Paddleball, the precursor to racquetball, was played day and night, using a shellacked wooden paddle and a small, black handball. Of course, games of all sorts that required possession of the handball court were interrupted and thus delayed each weekend by the presence of the colony dads. By divine decree—a bungalow colony version of eminent domain—the dads occupied the handball court at will and discretion, which was fair, after all, because on Monday morning they would return to Manhattan’s swelter, while we would be blessed with yet another glorious summer week rolling out before us.
While most of our games were grounded in sports—softball, stickball, volleyball, tetherball, slap ball, kickball, basketball, paddleball, punch ball, handball—they hardly defined the parameters of what we considered games, or play. There were marathon games of cowboys and Indians, played throughout the span of the colony, and far beyond, well into the densely wooded surrounding property that we called, simply, “the woods.” There, within the dappled shade, where it was cool and dark and wonderfully mysterious, we became Buffalo Bill and Davey Crockett, Sitting Bull and Crazy Horse. Sometimes we were American paratroopers in the forests outside Cherbourg or Anzio, quietly and carefully finding camouflage from German troops. We built forts and encampments, and plodded circuitous routes from one spot to another, always careful to both cover and mark the trail, least we either be captured, or, worse, lost.
The evenings came late—the daylight refusing the surrender to encroaching dusk. Yet, as the sky turned indigo, our mood brightened, because darkness beckoned a ritual that was sanctified, sacrosanct and revered among bungalow kids. Nights brought ring-o-leevio. Ring-o-leevio, not merely a game, but a passion, filled the hours between dusk and bedtime. On weekend evenings, with a camp-free day ahead, we played deep into the night, sometimes into the next morning, pausing only for refreshment—ice cold Cokes and greasy concession fries, or chocolate milk and a sleeve or Oreo’s.
Board games were relegated to rainy days and frigid evenings, yet they were a part of our existence as well. We played Monopoly and Clue, Chinese checkers and Chess, Checkers, and a wonderful game called Risk—the board game of world domination that could drone on for four or five hours or more. Remember marathon games of Risk? Attacking Kamchatka with seven armies?
We fed quarters into the undersized colony pool table where the cue sticks were always warped and there was always a shortage of cue chalk. We played Ping-Pong and Nok-Hockey, and languished for hours at a time around the pinball machines, first at a nickel a game, now, I am told, an outrageous buck a game, when you can find one. Pinball was indeed a game of skill—and remember the disclaimer on each machine, “no wagering.” Pinball did not merely require superior hand-eye coordination, but surely involved practically all muscles in the body. You moved, gyrated, bent, spun, slipped, twisted, turned and churned for the correct body-english that would keep the small steel ball “in play,” and prevent the dreaded light on the machine from appearing, that horrid of all four letter words—TILT. An authentic pinball wizard, the colony champions, were almost as revered and renowned as the best swimmer, or softball player. To own the “colony high” on any machine was truly a mark of distinction, somewhat akin to dating the best looking girl, or hitting a game winning home run.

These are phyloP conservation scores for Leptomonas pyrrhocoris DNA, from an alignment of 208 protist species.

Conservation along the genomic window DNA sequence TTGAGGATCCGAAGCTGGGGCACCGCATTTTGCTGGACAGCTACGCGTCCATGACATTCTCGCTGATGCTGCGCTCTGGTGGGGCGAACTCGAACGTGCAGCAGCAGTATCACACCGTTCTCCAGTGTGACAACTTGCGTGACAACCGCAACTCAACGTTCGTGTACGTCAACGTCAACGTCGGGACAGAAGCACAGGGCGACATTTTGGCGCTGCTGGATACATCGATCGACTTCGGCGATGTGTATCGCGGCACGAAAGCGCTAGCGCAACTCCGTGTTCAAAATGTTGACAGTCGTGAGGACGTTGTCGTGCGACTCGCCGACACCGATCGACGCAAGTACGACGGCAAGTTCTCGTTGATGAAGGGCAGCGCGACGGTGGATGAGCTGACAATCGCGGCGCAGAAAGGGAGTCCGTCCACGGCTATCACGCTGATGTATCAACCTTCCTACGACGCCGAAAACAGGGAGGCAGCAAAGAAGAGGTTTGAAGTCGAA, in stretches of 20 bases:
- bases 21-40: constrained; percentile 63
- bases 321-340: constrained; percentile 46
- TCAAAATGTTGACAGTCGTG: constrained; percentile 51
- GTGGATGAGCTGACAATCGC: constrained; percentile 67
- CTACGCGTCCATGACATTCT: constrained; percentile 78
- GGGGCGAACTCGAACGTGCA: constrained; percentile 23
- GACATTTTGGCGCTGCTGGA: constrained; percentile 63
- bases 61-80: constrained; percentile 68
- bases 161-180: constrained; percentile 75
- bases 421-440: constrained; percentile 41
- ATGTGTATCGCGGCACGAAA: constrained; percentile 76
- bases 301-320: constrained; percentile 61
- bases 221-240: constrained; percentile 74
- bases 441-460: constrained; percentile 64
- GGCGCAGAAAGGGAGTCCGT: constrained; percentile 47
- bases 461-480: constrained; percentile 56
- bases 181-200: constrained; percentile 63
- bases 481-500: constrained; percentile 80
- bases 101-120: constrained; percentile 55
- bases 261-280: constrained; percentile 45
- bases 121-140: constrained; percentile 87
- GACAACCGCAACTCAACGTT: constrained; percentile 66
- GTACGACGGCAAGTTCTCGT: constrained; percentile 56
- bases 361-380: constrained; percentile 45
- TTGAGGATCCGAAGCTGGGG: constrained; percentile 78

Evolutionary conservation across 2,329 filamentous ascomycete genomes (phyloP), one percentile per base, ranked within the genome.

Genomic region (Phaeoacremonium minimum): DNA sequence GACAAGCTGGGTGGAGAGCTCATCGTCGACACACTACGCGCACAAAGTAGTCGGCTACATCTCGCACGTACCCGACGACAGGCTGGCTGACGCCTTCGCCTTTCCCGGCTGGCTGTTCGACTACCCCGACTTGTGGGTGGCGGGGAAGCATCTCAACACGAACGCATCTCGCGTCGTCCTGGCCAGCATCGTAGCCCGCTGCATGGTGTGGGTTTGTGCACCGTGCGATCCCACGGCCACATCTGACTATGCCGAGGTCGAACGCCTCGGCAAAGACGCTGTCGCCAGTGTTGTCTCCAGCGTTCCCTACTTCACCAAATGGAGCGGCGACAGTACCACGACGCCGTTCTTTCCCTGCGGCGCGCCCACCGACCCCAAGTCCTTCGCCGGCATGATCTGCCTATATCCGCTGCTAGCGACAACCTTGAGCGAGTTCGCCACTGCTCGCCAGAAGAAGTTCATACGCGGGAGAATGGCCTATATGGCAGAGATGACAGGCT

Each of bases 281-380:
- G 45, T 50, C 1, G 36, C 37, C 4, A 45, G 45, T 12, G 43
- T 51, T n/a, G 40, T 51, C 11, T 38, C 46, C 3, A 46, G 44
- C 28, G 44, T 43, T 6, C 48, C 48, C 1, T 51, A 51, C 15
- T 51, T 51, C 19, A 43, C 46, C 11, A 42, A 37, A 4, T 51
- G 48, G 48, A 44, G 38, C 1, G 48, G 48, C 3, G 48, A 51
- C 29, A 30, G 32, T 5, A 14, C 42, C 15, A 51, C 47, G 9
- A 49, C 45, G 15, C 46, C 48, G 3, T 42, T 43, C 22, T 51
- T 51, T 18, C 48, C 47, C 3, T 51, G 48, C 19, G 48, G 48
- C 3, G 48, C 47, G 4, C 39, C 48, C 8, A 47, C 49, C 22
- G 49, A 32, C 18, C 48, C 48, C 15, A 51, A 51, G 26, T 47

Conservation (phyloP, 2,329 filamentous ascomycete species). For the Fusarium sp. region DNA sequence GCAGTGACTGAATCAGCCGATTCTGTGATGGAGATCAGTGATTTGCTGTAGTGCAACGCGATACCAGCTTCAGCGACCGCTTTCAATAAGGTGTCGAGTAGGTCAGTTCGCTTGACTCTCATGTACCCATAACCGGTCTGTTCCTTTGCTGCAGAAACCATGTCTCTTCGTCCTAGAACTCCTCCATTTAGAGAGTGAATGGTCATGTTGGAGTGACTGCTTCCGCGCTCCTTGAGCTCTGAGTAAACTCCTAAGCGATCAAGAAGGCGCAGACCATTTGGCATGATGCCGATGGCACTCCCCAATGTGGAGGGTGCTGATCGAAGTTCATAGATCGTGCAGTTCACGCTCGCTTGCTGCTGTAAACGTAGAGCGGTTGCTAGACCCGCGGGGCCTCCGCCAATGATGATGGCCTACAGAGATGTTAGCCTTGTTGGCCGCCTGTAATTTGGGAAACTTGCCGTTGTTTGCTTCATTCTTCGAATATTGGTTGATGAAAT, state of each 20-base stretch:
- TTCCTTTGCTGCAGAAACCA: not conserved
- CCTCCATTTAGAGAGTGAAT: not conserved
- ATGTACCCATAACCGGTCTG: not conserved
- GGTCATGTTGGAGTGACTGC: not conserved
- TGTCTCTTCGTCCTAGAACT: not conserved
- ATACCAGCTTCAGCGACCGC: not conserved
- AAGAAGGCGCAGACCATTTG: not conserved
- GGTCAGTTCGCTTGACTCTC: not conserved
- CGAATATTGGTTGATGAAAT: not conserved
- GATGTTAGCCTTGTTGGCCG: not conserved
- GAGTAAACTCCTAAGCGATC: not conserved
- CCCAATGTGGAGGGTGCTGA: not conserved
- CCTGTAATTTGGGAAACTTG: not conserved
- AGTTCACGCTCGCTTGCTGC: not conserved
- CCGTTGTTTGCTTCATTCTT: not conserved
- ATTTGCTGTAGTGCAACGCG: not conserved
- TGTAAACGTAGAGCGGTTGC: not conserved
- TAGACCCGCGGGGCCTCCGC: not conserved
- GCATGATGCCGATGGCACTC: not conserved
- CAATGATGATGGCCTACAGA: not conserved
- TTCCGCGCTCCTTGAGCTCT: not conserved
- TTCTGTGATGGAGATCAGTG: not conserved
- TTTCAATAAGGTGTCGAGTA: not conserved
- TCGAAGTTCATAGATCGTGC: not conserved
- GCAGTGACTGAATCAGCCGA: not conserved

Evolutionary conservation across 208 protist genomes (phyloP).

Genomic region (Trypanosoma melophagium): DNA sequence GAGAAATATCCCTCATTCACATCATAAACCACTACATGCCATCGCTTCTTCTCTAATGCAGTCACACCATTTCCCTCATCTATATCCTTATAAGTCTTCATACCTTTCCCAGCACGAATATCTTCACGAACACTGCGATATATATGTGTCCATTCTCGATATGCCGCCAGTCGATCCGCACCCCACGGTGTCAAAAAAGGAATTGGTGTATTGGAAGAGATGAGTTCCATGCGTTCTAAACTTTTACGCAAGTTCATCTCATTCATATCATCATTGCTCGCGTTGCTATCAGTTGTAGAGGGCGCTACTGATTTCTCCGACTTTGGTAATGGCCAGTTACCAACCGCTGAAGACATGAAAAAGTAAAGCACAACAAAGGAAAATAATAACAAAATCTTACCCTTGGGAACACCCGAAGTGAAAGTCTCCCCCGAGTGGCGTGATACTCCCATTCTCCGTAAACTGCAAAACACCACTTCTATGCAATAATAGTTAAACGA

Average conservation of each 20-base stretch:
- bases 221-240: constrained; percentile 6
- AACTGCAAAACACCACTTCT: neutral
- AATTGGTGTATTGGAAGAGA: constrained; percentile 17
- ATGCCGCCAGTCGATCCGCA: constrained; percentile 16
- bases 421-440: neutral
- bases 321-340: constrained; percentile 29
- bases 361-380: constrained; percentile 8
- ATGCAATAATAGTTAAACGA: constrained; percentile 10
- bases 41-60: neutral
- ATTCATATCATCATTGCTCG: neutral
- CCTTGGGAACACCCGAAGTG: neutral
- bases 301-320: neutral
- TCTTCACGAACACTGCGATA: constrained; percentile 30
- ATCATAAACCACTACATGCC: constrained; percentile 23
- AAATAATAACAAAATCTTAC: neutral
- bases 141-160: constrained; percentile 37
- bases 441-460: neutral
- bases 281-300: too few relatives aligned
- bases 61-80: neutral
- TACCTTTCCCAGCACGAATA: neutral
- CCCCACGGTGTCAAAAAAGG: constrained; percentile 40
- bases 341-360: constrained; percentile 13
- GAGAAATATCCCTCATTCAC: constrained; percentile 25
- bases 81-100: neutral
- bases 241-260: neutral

We played cards. As young kids it was confined to Old Maid, and Crazy 8s, and maybe Casino. Soon after, though, we graduated to blackjack, gin, acey-deucey, hearts, spades, and, of course, poker. Poker was usually a game of “high-low” resulting in a split pot, and a 50% better chance of sharing some coin. Our games began as penny and two, progressing through the years to nickel and dime, quarter and a half, and then to areas limited only by the green in our pockets and the borders of our fantasies. As an “adult”, together with my family at the bungalow colony, there were more than a few Friday evenings of poker that turned into Saturday mornings. Hunkered down with friends in a smoky room, around a round felt topped table, ingesting malteds and egg creams and sandwiches, I tossed clay chips into the pot, until we adjourned for the night, or morning, the daylight creeping against the darkness in the eastern sky.
As teenagers we knew other games—games that marked rites of passage. We played Post Office, Spin the Bottle, Seven Minutes in Heaven, Truth or Dare. But these games possessed a heavier weight than those that had come before—as if we were somehow cognizant of the passing of childhood and the loss of true innocence. We thrilled and delighted to the burgeoning of sexuality, and the first touch of a girl’s soft tongue, or the supple feel of skin to skin. Still, was that rush ever truly tantamount to the amazing charge we’d received by getting the winning hit, or being the last survivor in a torrid game of Musical Chairs, or remaining the last man standing in a fevered round of dodge ball?
Well, then again…